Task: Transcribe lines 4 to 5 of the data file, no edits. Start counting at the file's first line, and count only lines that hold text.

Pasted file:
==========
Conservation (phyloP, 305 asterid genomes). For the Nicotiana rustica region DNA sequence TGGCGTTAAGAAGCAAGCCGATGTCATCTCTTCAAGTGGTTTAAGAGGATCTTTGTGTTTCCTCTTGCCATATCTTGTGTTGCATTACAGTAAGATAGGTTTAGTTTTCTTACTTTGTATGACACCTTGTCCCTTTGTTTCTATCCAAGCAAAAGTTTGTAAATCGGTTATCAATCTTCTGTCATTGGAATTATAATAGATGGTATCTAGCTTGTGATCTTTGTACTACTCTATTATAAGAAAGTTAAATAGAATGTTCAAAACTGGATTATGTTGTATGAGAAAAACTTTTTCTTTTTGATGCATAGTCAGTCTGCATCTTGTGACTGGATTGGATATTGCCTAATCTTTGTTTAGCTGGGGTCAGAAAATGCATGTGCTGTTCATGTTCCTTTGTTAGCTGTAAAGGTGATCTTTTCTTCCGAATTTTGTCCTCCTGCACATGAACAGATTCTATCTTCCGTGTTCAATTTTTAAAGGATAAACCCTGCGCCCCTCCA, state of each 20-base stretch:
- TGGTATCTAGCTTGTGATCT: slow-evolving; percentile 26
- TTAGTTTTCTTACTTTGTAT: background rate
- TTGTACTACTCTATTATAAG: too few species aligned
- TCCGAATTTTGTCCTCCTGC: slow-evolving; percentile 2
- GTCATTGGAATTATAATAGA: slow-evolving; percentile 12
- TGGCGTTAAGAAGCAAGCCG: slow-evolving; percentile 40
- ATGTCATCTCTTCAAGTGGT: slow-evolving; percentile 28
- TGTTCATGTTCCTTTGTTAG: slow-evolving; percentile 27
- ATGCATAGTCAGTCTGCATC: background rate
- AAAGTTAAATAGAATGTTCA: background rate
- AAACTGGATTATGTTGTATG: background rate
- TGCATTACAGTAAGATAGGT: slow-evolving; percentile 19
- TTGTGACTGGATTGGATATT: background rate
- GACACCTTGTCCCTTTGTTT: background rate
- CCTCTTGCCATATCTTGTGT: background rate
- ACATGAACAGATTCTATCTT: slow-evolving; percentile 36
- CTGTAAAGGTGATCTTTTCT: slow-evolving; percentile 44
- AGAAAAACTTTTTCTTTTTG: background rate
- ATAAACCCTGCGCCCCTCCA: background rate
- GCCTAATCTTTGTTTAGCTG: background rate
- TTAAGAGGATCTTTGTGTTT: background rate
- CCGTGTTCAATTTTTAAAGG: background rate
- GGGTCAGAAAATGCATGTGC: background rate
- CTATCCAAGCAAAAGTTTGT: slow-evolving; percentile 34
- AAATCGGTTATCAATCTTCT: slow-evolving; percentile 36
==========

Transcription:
- TTGTACTACTCTATTATAAG: too few species aligned
- TCCGAATTTTGTCCTCCTGC: slow-evolving; percentile 2